State leaders have recently cheered record-low unemployment rates in Texas. But the economic success has made it that much harder for the state to run a crucial agency — it can’t keep its prisons staffed.
It’s an ongoing problem for the Texas Department of Criminal Justice, which has struggled for years to hire and keep guards in about 100 state-run prisons, leading to safety and health concerns for both prisoners and staff. In April, the agency was short nearly 4,000 correctional officers, and almost 1 in 3 left the job last year. State officials and the agency have blamed the understaffing on low pay for a tough job that’s often in rural parts of the state and on more opportunities in the oil and fracking industries.
“We’re in the strongest economy we’ve seen in a long, long time, so the competition is tough,” Bryan Collier, the department’s executive director, told The Texas Tribune.
Prison guards start at about $36,000 and receive a maximum of about $43,000 after 7.5 years. As the agency struggles with a 15% vacancy rate of its guard jobs, officers have been required to work mandatory overtime for more than a year at some prisons and often rotate from one prison into more drastically understaffed units for short stints.
To stem the flow of guards leaving their ranks and attract more recruits, TDCJ officials asked the Texas Legislature for $168 million this year for pay raises to correctional officers and other prison staff, whose positions haven’t had salary increases since 2015. In the two-year budget signed by Gov. Greg Abbott on Saturday, the agency got half of the requested funds.
Collier applauded lawmakers for doling out the money and allowing the department to reform its salary schedule to give larger but less frequent raises as officers rise through the ranks — providing a bigger bump earlier to new guards, who are much more likely to quit, while handing down more modest raises to longtime employees.
But even for the officers who will get the biggest increase starting this fall, the raises are still relatively small, and some doubt the salary shifts will make a significant dent in the chronic understaffing problem that is also affecting prisons across the country. The department already increased the starting annual salary by about $2,000 last year by cutting out the first two rungs of the pay scale and offers $5,000 hiring bonuses at nearly 20 of its most understaffed prisons. Still, several maximum-security prisons only had two-thirds of guard positions filled in April, according to an agency report.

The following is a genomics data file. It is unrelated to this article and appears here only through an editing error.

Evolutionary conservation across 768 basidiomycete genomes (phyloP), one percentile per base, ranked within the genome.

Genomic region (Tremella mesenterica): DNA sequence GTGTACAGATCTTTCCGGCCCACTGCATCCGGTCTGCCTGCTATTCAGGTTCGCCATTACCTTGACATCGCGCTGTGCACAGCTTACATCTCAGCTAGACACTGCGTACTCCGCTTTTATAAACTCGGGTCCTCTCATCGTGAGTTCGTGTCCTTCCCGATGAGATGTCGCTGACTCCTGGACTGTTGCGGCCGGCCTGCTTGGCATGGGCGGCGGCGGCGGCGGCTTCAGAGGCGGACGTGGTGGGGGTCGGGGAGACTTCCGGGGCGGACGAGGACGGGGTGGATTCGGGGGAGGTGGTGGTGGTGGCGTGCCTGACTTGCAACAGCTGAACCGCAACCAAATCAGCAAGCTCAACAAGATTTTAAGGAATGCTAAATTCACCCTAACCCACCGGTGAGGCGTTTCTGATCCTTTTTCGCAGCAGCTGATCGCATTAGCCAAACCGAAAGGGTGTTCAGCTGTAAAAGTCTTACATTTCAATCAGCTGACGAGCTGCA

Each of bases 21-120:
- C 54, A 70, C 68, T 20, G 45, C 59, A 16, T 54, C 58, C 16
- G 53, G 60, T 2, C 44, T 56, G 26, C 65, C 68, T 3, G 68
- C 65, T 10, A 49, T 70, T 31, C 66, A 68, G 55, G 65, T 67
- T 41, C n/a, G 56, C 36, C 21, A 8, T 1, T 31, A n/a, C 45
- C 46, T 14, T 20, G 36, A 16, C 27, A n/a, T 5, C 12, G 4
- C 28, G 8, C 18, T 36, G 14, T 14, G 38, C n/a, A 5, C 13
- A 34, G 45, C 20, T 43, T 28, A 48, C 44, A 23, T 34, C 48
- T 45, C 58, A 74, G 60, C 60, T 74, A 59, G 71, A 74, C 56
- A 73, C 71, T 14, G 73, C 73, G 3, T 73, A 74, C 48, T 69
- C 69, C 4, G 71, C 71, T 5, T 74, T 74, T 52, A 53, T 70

“Some of the same pressures that are causing understaffing will continue to exist,” said state Sen. John Whitmire, a Houston Democrat who leads his chamber’s Criminal Justice Committee and sits on the Finance Committee. “They’ll make more driving a water truck in the fracking areas than you can working in the heatand the dangers of a maximum security prison.”
Collier, however, said he believes the new pay scale will keep new officers on the job longer since their salaries will increase to more than $39,000 after one year instead of after 2.5 years.
The $84 million provided in the budget was originally meant to cover a flat, one-time 5% raise for all correctional officers. But agency officials requested and were given more flexibility to restructure the career ladder. Under the new structure, the starting salary of about $36,000 won’t increase. And officers who have been at the agency more than 7.5 years will only get a one-time 3.7% raise, or about $1,600 a year.
Similar pay scale changes will apply to food and laundry employees in the prisons, and leadership security positions from sergeants to wardens will also get a 3.7% bump. Parole officers will receive a flat 5% raise at all ranks. Collier will get an extra $18,002 added to his pay over the next two years.
Collier said the agency restructured the career ladder to focus on its biggest retention problem — new officers. Last year, nearly 40% of new officers quit within the first year, he said. That’s higher than the overall turnover rate, which is just shy of 30%.
“Our veteran officers turnover rate is much much lower than what we see on the front end,” he said. “Our focus with the career path was based on our analysis of who’s leaving.”
But longtime officers and union officials have repeatedly asked for help for the staff members who have stuck around, saying the current maximum salary is much lower than in similar jobs.
“It would have been a smarter, wiser idea to add an extra career step above the current top-out,” said Lance Lowry, a longtime Huntsville correctional officer and former union president. “You would have given these people that are quitting prior to retirement an incentive to stay a little bit longer.”
Collier countered that there are ample opportunities for officers to be promoted to higher-paying supervisory jobs. He noted his own career advancement — he also was a correctional officer in his decades at TDCJ.
Now, he makes a six-figure salary, which will get even larger in the fall, irking some rank-and-file officers. Collier’s salary will increase by $9,001 a year for the biennium, bringing his annual salary to $275,501.
Collier said neither he nor the agency asked for his raise, which was added in the House’s version of the budget.
“I’m thankful that the Legislature provided a raise in my salary, but at the same time, the bigger picture is the money we got for our officers and staff. That was our focus,” he said.
Still, Lowry said the news of Collier’s raise didn’t sit well with many officers, whose raises, he said, will not cover cost-of-living increases over the next two years while more and more officers leave the agency.
“The state Legislature is definitely out of touch,” he said. “We don’t have a problem keeping executive directors; we have a problem keeping the line staff.”